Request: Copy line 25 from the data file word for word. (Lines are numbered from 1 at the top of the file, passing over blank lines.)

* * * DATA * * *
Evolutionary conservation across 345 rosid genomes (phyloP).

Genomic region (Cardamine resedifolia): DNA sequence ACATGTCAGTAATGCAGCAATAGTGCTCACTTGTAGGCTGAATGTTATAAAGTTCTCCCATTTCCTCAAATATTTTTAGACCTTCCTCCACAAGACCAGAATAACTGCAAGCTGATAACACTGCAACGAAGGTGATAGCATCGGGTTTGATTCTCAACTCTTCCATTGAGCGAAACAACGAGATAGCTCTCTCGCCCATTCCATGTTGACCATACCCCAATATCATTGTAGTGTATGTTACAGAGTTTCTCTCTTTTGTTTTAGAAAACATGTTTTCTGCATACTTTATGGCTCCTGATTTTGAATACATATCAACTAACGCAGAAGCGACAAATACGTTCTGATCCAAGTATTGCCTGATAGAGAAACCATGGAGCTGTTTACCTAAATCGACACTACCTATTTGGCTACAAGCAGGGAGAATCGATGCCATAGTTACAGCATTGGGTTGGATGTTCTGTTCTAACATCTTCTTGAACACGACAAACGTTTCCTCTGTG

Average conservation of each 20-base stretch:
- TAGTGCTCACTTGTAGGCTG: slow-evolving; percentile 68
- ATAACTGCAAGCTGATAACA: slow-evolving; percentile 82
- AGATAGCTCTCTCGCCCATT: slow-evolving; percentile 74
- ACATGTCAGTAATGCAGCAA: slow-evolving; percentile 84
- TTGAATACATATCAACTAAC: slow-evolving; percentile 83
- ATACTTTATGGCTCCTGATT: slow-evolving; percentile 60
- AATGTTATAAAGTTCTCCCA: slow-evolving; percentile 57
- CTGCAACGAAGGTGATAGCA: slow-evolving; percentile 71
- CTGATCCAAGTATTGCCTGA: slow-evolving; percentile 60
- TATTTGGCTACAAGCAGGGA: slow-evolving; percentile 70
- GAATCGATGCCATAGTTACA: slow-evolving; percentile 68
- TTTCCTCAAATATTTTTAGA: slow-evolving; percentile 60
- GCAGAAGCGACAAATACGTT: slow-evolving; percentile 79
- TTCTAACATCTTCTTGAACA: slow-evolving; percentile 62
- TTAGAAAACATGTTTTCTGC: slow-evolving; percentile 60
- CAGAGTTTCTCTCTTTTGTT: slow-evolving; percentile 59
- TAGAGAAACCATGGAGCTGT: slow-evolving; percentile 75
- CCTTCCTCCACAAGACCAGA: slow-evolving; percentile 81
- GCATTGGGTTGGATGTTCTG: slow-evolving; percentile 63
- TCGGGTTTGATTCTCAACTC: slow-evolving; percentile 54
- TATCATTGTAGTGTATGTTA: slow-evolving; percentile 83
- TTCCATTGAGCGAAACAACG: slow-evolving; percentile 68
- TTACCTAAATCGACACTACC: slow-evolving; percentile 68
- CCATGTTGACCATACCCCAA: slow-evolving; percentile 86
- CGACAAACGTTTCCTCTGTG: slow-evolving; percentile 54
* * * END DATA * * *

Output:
- TTCCATTGAGCGAAACAACG: slow-evolving; percentile 68